The Israelite Temple was taken over by the Seleucid Empire, where Antiochus forbade the practice of Judaism and its sacred covenant (circumcision), ordered for the Temple to be refashioned for the worship of Zeus, and sacrificed non-kosher animals (treyfa), swine, on the altar. This was just one moment in a long political war for the sovereignty of the Israelites, and the Maccabees, a militant sect of religious zealots (who likewise killed the first assimilationist Jew to follow Antiochus’ order), were simply not going to take it anymore. They prepared for a guerilla attack, eradicated their enemies through brutal acts of bloodshed, and went about reconsecrating the Temple to erase the “Hellenization,” the influence of Greek pagan culture on Jews. During that reconsecration the oil they needed for the arcane rituals lasted for eight nights instead of one, hence the miracle we talk so much about (yet is a side note to the story). This is followed by the re-establishment of the Second Jewish Commonwealth in 142 BCE and recognition of some degree of Jewish sovereignty in 139 BCE, then followed by attacks, sieges, and other unceasing threats to Jewish autonomy. The war for Jewish self-hood continues.
Hanukkah is primarily about the declaration of Jewish unsameness: Judaism is different, we live in different ways with different traditions and we commit to maintaining this distinctiveness across the centuries. As a stubborn and “stiff necked” people, that strangeness is so persistent that it survives pogroms and expulsions, compulsive conversions and historic dispossessions. Philosopher Bernard Harrison places this as the reason for antisemitism: no matter who is trying to remake the world, Jews refuse that change, they demand to remain themselves. This is why we are commanded to light the hanukiah (which is often confused with the menorah) and place it in our window, a light that projects out into the world, signifying pride in Jewish identity and sharing its illumination with our neighbors. The Talmud says that the hanukiah light should be used for nothing other than broadcasting Jewishness, you can neither read by it nor use it to light the room. Casting a light for the nations is sufficient enough.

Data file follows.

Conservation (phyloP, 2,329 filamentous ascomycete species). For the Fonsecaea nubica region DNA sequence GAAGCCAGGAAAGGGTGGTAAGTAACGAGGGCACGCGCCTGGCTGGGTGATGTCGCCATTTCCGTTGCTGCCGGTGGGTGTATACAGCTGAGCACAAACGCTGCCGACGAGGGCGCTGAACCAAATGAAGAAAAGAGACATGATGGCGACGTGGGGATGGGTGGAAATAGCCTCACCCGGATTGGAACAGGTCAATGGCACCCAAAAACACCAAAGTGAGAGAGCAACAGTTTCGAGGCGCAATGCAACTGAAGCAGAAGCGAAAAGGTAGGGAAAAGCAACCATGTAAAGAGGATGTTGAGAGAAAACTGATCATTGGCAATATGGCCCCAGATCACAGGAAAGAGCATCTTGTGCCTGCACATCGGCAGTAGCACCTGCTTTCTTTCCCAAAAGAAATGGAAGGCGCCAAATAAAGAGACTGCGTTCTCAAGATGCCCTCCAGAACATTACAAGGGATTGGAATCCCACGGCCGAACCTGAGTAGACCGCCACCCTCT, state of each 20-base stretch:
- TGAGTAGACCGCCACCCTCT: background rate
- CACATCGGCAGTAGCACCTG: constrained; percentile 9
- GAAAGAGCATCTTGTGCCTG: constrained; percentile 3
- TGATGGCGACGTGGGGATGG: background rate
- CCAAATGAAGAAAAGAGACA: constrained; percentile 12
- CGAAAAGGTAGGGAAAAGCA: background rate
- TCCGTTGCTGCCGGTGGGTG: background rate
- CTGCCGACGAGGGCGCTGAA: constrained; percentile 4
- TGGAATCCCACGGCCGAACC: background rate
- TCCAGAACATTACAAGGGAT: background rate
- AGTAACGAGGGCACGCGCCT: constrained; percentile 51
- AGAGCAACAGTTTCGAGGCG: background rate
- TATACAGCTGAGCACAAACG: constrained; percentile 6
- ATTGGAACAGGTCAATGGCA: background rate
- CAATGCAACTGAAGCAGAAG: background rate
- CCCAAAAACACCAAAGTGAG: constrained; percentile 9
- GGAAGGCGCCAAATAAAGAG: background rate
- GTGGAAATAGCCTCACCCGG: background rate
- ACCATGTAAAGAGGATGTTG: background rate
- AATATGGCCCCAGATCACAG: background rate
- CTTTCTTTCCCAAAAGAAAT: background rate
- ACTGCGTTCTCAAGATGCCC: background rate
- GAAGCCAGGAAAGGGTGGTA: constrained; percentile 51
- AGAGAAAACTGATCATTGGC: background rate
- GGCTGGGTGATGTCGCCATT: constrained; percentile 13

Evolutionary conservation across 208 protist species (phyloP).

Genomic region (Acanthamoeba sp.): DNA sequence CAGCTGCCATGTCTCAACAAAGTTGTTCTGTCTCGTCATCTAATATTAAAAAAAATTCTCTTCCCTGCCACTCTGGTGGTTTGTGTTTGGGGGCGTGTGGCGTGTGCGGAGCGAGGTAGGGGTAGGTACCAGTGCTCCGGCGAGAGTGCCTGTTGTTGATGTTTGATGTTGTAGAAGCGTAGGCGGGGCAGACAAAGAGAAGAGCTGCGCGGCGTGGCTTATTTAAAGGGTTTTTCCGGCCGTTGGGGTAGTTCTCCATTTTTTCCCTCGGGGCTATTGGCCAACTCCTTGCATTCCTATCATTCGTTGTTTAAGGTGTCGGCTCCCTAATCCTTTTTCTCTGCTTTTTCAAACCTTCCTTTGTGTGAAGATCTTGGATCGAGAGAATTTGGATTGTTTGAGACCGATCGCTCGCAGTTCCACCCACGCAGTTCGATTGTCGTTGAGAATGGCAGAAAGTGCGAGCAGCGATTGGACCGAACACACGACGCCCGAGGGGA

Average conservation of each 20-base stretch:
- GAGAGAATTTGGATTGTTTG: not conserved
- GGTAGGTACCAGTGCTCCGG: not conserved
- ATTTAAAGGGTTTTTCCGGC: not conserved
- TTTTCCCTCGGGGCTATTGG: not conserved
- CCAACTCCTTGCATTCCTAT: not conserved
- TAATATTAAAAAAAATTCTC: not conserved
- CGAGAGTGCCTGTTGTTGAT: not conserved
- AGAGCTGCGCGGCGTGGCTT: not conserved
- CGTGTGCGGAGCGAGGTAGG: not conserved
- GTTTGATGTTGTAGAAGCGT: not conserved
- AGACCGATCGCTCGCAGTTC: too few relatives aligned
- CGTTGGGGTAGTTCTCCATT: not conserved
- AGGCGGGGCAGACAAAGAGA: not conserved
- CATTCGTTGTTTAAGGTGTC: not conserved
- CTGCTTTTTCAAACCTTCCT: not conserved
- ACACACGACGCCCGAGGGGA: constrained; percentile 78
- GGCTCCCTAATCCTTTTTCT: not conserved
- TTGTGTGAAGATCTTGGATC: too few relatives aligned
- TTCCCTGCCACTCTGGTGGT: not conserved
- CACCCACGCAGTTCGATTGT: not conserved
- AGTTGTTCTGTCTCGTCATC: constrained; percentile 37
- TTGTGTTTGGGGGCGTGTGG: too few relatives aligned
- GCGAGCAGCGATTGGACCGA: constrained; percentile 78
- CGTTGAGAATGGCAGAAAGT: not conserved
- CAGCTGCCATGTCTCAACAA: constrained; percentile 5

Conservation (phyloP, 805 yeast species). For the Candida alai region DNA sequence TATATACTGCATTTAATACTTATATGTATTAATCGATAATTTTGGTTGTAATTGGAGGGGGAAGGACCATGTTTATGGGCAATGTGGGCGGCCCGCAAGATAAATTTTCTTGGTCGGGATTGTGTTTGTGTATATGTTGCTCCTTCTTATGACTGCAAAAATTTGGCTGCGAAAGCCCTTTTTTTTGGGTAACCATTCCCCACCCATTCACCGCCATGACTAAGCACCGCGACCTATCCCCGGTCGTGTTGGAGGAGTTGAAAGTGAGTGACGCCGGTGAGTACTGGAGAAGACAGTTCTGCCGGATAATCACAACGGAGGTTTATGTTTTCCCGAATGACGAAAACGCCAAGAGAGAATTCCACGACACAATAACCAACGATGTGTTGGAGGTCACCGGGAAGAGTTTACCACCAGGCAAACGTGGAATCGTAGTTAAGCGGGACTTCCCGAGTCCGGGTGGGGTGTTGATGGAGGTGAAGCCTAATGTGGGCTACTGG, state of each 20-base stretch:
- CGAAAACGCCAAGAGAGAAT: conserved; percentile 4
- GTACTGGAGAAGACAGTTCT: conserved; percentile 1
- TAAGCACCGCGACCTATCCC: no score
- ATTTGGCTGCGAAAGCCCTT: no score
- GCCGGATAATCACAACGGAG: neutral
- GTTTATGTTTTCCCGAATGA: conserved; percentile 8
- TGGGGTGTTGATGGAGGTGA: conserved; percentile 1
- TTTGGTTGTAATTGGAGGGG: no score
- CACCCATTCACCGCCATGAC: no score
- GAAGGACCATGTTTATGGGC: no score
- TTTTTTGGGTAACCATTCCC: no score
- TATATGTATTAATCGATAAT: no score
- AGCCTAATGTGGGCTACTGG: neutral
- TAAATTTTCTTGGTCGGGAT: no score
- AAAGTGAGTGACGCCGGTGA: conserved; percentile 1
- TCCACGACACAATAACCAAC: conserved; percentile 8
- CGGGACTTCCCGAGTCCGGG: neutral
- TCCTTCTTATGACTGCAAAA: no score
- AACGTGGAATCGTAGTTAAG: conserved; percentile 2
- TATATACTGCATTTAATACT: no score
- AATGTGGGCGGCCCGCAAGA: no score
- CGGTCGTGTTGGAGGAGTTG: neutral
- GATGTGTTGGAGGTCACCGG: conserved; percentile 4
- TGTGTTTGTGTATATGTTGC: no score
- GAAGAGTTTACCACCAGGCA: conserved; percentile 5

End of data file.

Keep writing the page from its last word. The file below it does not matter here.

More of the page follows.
Hanukkah is certainly not a new holiday, it began to be practiced soon after the successful uprising in 164 BCE described in the Maccabean chronicles, and then was dispersed around the world with the Jews after the destruction of that same Temple in 70 CE. But it was a largely minor holiday for most of Jewish history, until the 20th Century, when the overt commercialization of Christianity created a nearly dire situation for Jewish parents. All around their community their schoolmates had this fun, consumer holiday complete with elfen Odin figures and fancy cocktails, and what did we have? Arcane stories about Israelite militancy? This was the process when Judaism was forced to respond, refashioning Hanukkah into a gift-giving holiday (one for each of its eight nights), and to act as the slightly quirky counterpart to Christianity. (Zionism likewise played a role in the adoption of Hanukkah, but that’s another story.) This Christmasization of Hanukkah has profoundly changed the holiday, but actually celebrating Christmas, tree and all, is a step too far for many.